Our futures are only as open as the horizons that have been shown to us.

I expect that few students actually have horizons that are open to skill deficit planning. – Steve Masson, Toronto

Jobs aren’t everything

I am a mother of two and a high-school teacher (who can’t find work). What I tell my children (and my students) is that the job market is constantly changing, and whatever you do must be something you feel good about doing, and that you feel you are good at. What I feel is important is that all skill sets be recognized as essential and that every path must be walked with dignity. This may seem a bit off topic, but it isn’t.

When I was a high-school student, my guidance counselor told me to go to university because I was smart enough, and it would get me a good job. (She lied, btw. Took me three tries to get a degree that did anything other than make me more interesting.) Kids who were not perceived as “smart enough” for university could still make something of themselves if they went to college or trade school. I am now embarking on my 6th year as a licensed teacher, and the best I can do is to sub at the same school for a full week. I’ve had a couple of terms, but nobody has offered me a full time job because there aren’t any. Kids I went to school with who got business diplomas or journeyman’s papers all have full time jobs, that they qualified for while I was still an undergrad.

That said, I would not go back and do trade school instead of university. I won’t push my children in either direction. Academics are also dignified. There are careers that require the kind of thinking that is fostered in a university atmosphere. I imagine that an immigration officer (for example) would have better public relations with his/ her clients if that officer had studied human geography or cultural anthropology.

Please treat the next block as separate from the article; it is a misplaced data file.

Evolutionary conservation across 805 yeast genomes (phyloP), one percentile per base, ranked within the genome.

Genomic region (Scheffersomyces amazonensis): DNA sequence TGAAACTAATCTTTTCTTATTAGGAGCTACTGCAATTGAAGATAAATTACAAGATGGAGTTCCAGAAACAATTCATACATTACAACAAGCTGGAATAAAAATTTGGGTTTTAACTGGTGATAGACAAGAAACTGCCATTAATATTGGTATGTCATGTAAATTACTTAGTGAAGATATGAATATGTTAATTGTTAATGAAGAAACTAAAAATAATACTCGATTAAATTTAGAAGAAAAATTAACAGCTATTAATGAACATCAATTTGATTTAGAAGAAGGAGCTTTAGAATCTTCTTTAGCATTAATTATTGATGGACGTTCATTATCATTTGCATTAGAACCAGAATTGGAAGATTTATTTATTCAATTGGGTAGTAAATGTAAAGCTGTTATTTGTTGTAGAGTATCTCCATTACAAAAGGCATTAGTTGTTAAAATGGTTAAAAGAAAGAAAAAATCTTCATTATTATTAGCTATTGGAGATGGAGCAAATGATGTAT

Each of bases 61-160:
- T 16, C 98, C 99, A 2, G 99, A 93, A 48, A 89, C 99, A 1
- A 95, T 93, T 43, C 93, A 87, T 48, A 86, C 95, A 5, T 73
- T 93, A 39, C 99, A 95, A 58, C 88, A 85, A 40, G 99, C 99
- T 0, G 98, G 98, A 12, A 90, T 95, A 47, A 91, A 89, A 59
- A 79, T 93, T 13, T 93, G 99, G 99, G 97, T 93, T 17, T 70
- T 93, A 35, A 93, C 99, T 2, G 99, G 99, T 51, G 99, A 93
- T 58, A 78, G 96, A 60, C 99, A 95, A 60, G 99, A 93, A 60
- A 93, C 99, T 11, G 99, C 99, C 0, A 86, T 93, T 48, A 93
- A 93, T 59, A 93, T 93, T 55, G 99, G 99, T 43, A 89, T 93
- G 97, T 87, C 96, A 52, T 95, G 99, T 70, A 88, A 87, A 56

I think kids need to be taught the importance of balancing financial stability/ security with personal satisfaction and contentment, and then let loose. By the time my children are old enough to enter a profession, the “skills gap” may have closed or shifted. – Heather Forgie, Winnipeg, MB

Combine school, learning

There are also many initiatives in different boards to attempt to address this “skills gap” as many high schools now offer specialized programs, internships, apprenticeships and special trades-based diplomas.

There are also other initiatives that are beginning much earlier than high school such as the Essential Skills curriculum which is slowly rolling out of the TDSB. This curriculum –which is to be embedded in already existing curriculum not added on – focuses on highlighting “transferable” or essential skills which can be used in any pathway a student may take. While this is not a board-wide initiative yet, it is an example of how this idea of the “skills gap” is being tackled on the front lines. – C.D. Borges, Toronto

Wages, not skills at issue

I write this as a parent who has to worry about advising his own child, and as a teacher who has the responsibility of advising the children of others.

The recent Harper government announcement about the new $15,000 skilled trades allowance has many tongues wagging here in Nova Scotia. However, I believe a word of caution may be warranted.

I have recently heard it said locally that we don’t necessarily suffer from a shortage of skilled trades workers, but rather that we suffer from a shortage of skilled trades workers who are willing to stay in Nova Scotia and work for half the money they can make in Alberta.

The skilled trades have certainly been in the spotlight here in Nova Scotia since the announcement of the multibillion dollar government ship building contract. However, there is a part of me that worries that we must not be too trades heavy in our educational focus. It has been commented that we in Canada have far too many young people with bachelor’s degrees working at minimum wage jobs. I believe that it is imperative that we try to ensure that we are not, in our haste to employ our youth, saying the same thing about skilled trades workers 10 years from now. - Grant Frost, Dartmouth, N.S.